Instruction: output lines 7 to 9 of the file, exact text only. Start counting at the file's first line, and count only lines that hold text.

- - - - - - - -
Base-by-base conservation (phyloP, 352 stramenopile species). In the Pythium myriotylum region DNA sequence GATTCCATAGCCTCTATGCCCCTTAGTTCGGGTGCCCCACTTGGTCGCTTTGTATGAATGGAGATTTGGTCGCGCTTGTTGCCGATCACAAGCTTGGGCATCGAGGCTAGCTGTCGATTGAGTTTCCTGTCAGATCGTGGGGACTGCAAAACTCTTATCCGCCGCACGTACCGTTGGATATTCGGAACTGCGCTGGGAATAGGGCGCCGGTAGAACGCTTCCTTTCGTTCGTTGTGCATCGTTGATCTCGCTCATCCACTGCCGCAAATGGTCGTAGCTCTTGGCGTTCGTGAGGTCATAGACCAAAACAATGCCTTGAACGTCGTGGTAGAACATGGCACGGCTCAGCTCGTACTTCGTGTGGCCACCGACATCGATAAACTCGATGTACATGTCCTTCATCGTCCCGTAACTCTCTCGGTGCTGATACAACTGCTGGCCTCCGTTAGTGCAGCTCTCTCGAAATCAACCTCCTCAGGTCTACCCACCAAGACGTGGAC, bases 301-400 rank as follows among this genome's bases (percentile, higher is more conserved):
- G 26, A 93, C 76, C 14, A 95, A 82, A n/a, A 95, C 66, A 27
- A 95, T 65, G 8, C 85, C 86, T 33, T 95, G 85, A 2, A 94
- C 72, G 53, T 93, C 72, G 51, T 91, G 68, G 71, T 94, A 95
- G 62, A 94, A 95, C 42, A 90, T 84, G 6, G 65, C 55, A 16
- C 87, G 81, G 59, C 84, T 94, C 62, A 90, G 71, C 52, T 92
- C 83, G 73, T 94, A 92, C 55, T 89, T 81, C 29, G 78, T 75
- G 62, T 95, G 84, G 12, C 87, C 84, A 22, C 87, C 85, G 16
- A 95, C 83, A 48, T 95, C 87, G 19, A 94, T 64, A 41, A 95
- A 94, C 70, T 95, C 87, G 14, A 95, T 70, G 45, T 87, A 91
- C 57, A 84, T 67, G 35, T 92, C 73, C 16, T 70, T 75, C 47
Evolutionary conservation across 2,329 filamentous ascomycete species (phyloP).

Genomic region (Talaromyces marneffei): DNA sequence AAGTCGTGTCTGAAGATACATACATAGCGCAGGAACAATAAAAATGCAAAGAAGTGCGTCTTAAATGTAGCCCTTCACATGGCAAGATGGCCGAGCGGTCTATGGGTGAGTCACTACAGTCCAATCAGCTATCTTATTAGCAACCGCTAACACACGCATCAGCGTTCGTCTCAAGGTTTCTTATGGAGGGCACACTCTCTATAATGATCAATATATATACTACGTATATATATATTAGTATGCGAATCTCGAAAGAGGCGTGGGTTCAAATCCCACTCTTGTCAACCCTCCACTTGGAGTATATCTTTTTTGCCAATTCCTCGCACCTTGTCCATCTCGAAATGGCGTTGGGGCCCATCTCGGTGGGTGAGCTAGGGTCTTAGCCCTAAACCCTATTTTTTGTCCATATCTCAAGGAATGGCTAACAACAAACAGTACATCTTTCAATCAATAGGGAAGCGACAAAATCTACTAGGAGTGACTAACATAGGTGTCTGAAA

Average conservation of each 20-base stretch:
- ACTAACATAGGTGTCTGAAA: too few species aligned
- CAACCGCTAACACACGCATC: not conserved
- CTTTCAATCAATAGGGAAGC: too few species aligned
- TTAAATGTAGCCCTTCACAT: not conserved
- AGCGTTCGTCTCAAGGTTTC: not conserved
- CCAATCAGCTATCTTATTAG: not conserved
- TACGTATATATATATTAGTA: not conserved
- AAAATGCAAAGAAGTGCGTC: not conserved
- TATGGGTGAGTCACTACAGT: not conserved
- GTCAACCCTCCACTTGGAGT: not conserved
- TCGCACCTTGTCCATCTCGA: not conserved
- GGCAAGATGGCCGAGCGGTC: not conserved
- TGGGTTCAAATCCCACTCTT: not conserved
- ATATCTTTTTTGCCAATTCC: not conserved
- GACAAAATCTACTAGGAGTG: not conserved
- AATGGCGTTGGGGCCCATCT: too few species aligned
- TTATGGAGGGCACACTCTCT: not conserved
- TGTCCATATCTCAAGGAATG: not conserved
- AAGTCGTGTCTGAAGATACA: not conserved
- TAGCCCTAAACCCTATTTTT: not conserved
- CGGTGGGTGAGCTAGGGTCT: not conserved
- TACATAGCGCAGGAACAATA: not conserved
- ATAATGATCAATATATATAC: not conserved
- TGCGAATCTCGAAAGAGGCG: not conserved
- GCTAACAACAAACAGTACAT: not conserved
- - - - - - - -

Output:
- C 83, G 73, T 94, A 92, C 55, T 89, T 81, C 29, G 78, T 75
- G 62, T 95, G 84, G 12, C 87, C 84, A 22, C 87, C 85, G 16
- A 95, C 83, A 48, T 95, C 87, G 19, A 94, T 64, A 41, A 95